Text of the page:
This was the third time that I’ve gone to ride the Yakima Skyline Rim near Ellensburg and Selah. That also means that I’ve lived here now for 2+ years. Doing annual rides is sort of like birthdays, only the numbers are much smaller. And this time Colin signed up for the hike-a-bike madness and Tucson-like conditions. While the stats for the ride don’t sound that impressive, I am always pretty beat afterwards. Maybe it’s the non-stop sunshine or thinking that it’s not that big of a ride, and thus not packing enough water or food, but I once again burned lots of protein and fat after I ran out of carbs to munch on.
A couple new trails had peaked my curiosity: 1) heading up Roza Creek canyon, and 2) trying out some of the tiny trails down into Selah from the ridge. We actually did both, and they turned out pretty well. We also rode another section that I’ve had my eyes on for a while: the powerline road out of Selah heading up Umtanum ridge. I was happy with the way the route worked out: more riding and a bit less of hike-a-bike.
The parking lot at Umtanum Creek is a BLM fee site, but luckily Colin had a Federal recreation pass that was honored there. We started up Umtanum ridge and did trail work whenever it appeared necessary for a smooth downhill experience at at the end of the day. Dealing with sagebrush isn’t too hard, and we were able to resurrect the trail in a couple places where it had been overgrown a bit. Someone else had already done some nice tread work on the slopes recently – which was appreciated. A baby rattler was very unhappy to be disturbed by us, but kindly moved off the trail after a while. A noisy fellow!
We also saw a few horny toads, this was the biggest one:
While there is some riding to be had early on, the trail gets steeper the higher one gets. Near the top, the grade is 37%!
At the top it was pretty windy and maybe 70F, so we stopped to cool down and munch on a few things. Turns out it was a two-volcano day: Mt. Rainier and Mt. Adams to the left.
Then, the ridge road turns into single track, which gets rather steep and loose in the end: a 30% grade downhill. Last year, I didn’t make the last corner and fell off my bike in very-slow motion, so I was curious to give it another try. In the beginning I was sliding vertically down instead of staying on the trail, but did manage to stay on the trail afterwards and came clean out of the bottom left curve. Made it all the way down and scared a deer in the process. Here’s Colin just past that curve:
Next we rode up Roza Creek Rd. and thereby avoided the hike-a-bike up on the Skyline Rim trail the other side. I had spotted some greenery on satellite images of this canyon, and it was indeed gorgeous. There was even a small gove of aspens! The road is closed to vehicles, so it felt pretty remote. There was one muddy patch that we rode through, but we didn’t follow up on where the water was coming from. Maybe next time I’ll figure out if there actually is a spring down there, as some hikers suggested last year.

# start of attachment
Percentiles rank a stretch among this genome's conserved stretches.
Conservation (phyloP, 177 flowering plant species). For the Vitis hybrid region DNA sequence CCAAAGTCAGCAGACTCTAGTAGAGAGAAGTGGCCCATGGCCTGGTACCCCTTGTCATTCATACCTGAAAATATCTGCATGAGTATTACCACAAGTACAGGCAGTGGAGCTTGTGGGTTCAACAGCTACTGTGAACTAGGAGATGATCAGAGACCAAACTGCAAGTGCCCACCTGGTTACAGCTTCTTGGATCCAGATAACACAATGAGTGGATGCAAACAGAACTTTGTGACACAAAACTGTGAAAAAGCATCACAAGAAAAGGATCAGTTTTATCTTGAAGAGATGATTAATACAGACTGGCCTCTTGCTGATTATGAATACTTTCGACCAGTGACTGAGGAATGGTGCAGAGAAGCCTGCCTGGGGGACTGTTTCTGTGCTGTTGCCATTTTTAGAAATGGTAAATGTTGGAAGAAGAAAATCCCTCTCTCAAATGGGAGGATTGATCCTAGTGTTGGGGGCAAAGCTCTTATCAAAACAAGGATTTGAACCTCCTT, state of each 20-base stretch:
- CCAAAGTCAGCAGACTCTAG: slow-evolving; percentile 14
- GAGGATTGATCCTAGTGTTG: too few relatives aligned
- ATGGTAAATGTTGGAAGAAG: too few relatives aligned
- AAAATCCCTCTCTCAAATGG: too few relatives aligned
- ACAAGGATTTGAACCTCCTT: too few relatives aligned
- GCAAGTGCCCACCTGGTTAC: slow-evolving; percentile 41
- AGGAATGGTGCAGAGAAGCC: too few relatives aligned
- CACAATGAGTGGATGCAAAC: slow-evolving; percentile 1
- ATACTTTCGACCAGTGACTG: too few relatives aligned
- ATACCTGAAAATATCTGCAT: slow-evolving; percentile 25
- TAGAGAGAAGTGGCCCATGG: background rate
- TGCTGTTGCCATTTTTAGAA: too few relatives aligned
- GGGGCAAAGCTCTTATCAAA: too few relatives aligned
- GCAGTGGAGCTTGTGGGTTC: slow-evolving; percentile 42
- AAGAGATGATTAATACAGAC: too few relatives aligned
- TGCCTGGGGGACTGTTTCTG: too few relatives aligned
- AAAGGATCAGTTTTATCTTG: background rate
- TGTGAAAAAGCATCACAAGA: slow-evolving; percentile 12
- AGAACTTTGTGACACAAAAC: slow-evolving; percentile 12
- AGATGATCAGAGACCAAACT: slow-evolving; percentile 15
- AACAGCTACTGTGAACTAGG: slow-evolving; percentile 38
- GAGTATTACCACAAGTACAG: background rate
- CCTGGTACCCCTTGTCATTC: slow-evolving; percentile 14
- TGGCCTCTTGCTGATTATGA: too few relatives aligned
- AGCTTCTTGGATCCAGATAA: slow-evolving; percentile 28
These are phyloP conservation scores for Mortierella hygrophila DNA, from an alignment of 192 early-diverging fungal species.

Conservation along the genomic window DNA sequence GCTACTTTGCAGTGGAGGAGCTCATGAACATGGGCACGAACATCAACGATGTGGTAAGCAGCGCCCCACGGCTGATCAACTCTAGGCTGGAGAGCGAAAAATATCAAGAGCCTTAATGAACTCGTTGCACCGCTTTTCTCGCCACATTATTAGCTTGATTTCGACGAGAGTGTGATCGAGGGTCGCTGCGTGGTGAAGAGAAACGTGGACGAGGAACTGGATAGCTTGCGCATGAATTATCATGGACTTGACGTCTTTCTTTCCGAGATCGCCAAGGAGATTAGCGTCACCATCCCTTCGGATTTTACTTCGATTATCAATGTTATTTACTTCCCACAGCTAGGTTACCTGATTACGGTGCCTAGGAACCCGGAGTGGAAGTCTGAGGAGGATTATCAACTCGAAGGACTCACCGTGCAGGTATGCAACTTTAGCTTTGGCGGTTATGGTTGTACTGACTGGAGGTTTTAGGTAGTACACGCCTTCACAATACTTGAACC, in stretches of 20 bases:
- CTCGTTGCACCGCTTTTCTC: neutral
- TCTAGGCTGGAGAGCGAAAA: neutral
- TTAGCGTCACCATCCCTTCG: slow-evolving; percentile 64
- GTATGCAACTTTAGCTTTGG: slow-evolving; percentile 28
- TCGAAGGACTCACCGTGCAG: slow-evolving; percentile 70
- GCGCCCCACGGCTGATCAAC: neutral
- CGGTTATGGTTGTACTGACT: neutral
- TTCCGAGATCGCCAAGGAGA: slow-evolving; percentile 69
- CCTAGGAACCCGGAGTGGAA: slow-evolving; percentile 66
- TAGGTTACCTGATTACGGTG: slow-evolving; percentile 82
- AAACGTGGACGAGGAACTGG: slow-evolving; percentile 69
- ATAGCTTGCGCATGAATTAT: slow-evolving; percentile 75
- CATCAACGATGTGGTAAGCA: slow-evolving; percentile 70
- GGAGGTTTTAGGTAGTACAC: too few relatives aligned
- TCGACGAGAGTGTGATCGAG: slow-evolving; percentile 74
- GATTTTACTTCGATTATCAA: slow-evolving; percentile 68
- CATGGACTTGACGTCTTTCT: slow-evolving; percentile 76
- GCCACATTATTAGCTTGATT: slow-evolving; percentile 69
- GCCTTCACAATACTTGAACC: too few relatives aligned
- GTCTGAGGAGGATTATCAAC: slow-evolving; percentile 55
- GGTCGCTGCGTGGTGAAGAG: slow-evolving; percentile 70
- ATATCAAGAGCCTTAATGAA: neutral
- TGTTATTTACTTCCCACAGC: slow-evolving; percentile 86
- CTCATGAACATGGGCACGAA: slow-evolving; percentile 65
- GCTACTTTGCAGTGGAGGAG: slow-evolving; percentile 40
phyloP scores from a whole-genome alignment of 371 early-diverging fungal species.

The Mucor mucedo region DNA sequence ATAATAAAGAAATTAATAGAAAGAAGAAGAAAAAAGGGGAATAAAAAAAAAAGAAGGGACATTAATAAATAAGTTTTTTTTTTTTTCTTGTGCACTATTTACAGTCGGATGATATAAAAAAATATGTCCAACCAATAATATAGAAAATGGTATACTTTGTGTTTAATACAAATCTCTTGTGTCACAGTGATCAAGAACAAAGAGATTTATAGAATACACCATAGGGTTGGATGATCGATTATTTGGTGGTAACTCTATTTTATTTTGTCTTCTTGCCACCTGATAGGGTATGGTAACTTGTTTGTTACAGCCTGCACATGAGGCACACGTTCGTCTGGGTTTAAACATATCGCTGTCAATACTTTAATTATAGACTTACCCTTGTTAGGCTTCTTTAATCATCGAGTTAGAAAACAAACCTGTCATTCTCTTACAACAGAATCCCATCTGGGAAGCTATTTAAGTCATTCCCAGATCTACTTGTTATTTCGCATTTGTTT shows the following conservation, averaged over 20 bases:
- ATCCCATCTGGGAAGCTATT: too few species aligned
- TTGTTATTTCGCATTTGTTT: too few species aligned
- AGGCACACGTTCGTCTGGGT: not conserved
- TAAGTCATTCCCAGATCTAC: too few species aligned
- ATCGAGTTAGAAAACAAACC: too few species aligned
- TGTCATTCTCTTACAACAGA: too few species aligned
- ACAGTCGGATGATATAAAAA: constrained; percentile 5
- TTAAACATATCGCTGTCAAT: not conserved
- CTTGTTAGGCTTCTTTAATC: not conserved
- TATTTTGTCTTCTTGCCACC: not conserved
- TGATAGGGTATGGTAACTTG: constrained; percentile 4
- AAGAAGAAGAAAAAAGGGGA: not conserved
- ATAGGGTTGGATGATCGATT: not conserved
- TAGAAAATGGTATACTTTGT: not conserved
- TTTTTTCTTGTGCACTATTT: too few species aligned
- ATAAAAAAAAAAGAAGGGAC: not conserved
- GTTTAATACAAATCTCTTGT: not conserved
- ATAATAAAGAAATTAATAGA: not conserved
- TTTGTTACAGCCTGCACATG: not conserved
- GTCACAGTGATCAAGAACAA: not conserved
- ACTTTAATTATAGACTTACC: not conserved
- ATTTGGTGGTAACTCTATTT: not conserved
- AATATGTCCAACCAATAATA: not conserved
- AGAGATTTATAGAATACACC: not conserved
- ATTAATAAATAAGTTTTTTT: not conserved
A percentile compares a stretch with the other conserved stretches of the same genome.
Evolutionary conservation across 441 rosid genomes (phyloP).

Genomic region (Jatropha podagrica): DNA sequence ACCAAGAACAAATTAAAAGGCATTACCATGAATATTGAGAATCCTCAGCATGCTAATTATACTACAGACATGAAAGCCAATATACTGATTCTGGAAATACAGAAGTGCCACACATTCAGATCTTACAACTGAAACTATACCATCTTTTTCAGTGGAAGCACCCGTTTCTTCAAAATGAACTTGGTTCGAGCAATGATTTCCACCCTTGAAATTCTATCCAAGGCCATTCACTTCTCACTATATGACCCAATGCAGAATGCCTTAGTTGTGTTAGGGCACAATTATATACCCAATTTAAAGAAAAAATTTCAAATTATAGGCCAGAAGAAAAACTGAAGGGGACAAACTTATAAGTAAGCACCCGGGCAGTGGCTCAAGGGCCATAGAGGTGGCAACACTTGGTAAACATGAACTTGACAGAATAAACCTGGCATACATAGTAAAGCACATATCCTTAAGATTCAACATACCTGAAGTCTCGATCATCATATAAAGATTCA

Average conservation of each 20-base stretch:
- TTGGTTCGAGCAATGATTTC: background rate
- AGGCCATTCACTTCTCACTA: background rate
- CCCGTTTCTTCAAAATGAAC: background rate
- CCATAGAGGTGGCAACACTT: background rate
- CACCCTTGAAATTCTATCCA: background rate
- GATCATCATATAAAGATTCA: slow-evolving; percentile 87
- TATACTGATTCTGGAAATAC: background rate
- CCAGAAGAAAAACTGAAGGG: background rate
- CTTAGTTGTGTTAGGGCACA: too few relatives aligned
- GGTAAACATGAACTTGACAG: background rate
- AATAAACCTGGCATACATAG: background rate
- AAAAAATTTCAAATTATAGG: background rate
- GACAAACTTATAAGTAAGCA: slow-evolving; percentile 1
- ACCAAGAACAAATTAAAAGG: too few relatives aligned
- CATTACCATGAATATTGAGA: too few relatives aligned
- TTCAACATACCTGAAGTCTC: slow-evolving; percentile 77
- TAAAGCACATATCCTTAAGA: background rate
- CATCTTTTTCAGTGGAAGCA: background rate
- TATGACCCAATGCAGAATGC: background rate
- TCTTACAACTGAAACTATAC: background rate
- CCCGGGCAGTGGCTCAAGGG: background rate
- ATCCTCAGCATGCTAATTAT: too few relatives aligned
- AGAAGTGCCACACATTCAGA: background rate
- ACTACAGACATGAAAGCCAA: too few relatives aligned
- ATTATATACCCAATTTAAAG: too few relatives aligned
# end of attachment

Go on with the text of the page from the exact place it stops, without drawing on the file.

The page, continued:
We then turned left to ride the Buffalo Ridge dirt road up to its end. There’s a not-so-old road sign, which is a bit hard to read unfortunately:
The coolest thing about the ride up Buffalo Ridge Rd. were the flowers that had popped out of the hard ground. No leaves or water seemed to be anywhere near. But they’re pretty as can be.
Reaching the top, we broke out the munchies again and checked in with folks at home. Afterwards, we dropped down a bit and joined the Skyline Ridge trail to the southern butte, it’s pretty fantastic single track for the most part.
At the far point on the ridge, we had to decide what to do next. We each had brought approximately 3 liters of water, but were down to 1 and 1.5 liters now. It would probably just get us back if we were careful. As another option, we could filter water down at the Yakima, or head down towards Selah and find the water spigot near the horse corral. The Skyline Rim trail from there quickly turns into a rock garden, and after a few hundred yards I had enough. Colin obliged, and we headed back up and took a tiny side trail down. Someone had built features along that tiny trail: 2 big rock piles to ride over, a double-jump, and a step-down. Later the trail became very faint, but with instinct (and a GPX trail drawn from satellite images), it was easy riding through the grasslands which then brought us to larger trails and we quickly reached the horse corral. And water was turned on. Yay for us! Water, food, and shade under a tree. Basically your run-of-the mill oasis in the desert. 3 horses looked at us curiously; they were some of the most beautiful horses I had seen a while.
Well, at this point we could either take the Sheep Company Rd. back up north, or try the Powerline road that runs inside the Wenas Wildlife area. With full water bladders, we felt adventure was the right decision over riding a dusty dirt road with people shooting their guns. The Powerline road was pretty nice double track. It’s impossible to get lost out there, as the lack of trees and gentle sloping terrain makes it easy to see where you are going and where you came from.
We walked almost all of the steep Durr Rd. up to the radio towers on the Umtanum ridge, contrary to what the above picture is showing. Then, with daylight to spare, we rode the ups & downs along the Umtanum Ridge Rd..
At the Skyline Rim trail, we lowered our seatposts a bit and set off to see what we could ride. The initial 37% grade was way too steep to ride, but later on it was oh-so-fun twisty trail through recently-maintained sagebrush 🙂
11 hours later, we returned from where we started from: dirtier and hungrier, but content with a having finished a worthy ride. Warm sodas and chips were pulled out of the car to celebrate.
40 miles, 8000 ft. el., GPX track